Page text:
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Pharmaceutical developer sees potential for fighting difficult-to-treat cancers

[caption id="attachment_19296" align="alignright" width="209" caption="Dr. Christopher Starr is CEO and co-founder of Raptor Pharmaceutical."][/caption]

NOVATO -- A peptide acquired by Raptor Pharmaceutical Corp. as a possible delivery system for drug therapies has shown itself to be a direct inhibitor of the protein necessary for the growth of a particularly hard-to-treat form of breast cancer.

A peptide is an organic or synthetic compound composed of a series of linked amino acids. Peptides are the building blocks of proteins.

Developed by Dr. Guojun Bu of the University of Washington, the proprietary peptide can bind to and suppress LRP6, a receptor protein that signals over activation of some tumors of the type known as triple-negative breast cancer, meaning it does not respond to the three most widely used and effective cancer therapies.

According to Raptor Chief Scientific Officer Todd Zankel, some cancer proteins have already been targeted by antibodies developed to bind to and inhibit them. But the subset of tumors dependent on LRP6 do not respond to existing antibodies.

"We at Raptor are really interested in the triple-negative tumors, which represent about 15 percent of all tumors," he said, adding that the peptide developed by Dr. Bu addresses a certain percentage of triple-negative tumor types.

LRP6 is a signaling receptor, so the first step in developing a therapy was to identify a protein-signaling pathway required by the targeted subgroup of breast tumors and to demonstrate dependency on that pathway. The next was to develop a molecule to bind to a component of the signaling pathway, in this case LRP6, and turn off the signal.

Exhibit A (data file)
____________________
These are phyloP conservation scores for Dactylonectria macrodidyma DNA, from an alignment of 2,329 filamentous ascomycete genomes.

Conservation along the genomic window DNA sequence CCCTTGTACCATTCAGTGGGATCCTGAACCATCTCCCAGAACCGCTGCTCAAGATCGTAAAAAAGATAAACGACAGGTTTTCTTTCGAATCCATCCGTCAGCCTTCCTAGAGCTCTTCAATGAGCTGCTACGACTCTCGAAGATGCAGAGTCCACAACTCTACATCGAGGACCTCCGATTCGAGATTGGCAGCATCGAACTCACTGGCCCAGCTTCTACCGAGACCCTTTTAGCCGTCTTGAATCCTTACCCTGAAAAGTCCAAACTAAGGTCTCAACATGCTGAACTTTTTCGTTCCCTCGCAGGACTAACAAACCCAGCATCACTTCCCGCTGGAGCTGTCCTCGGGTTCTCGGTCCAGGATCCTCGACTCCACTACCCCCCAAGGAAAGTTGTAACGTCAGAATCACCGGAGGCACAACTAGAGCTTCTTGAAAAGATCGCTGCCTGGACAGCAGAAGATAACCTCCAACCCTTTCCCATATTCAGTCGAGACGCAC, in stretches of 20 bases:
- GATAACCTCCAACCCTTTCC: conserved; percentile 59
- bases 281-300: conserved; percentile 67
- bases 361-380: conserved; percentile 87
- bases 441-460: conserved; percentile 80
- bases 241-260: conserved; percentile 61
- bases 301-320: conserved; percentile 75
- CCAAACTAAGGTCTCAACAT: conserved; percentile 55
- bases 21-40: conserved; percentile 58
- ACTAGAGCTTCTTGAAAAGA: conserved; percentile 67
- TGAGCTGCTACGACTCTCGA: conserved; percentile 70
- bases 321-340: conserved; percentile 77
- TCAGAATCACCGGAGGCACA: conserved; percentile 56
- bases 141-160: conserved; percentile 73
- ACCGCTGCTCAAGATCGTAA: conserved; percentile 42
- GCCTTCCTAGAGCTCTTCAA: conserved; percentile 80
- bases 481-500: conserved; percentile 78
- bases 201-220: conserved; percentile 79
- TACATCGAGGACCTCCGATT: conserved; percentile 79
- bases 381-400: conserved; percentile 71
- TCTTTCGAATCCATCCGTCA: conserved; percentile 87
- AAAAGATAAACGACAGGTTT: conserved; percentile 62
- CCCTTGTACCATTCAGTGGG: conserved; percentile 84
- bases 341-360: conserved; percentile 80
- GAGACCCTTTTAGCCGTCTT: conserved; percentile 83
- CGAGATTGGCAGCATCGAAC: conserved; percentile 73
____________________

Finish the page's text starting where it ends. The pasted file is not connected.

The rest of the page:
"When that happens, the cancer stops growing and the tumors shrink," said Dr. Zankel.

The peptide's efficacy has been shown in animal testing, he said.

"A big advantage of using a peptide rather than an antibody is avoiding the toxicity associated with completely shutting off the activity of LRP6, which negatively affects other fast-growing cells such as hair follicles and digestive cells. The peptide acts by moderating the activity of LRP6 without completely turning it off."

Once the peptide goes into human testing, the toxicity is expected to be much less as a result of the moderating effect, he said.

According to Raptor CEO and co-founder Chris Starr, it will be up to his company to generate enough data to show the peptide's potential to treat disease. Then Raptor will either seek a development partner or license the peptide to a developer.

"We have a pretty full late-stage portfolio right now. Our Cysteamine product candidate (for the more effective, less toxic treatment of cystinosis in children) is nearing stage three clinical trials. So we'll probably go out and see if we can get a pharmaceutical interested in the LRP6-targeting peptide," said Dr. Starr.

He doesn't think it will be difficult to find a partner, given the promise of Dr. Bu's research.

Raptor Pharmaceutical recently hired its 10th and 11th full-time employees, after doing a reverse IPO by merging with TorreyPines, giving it a listing on Nasdaq and bringing in $7.5 million in direct stock sales.

"We're definitely on an up cycle with a good team and steady growth," said Dr. Starr.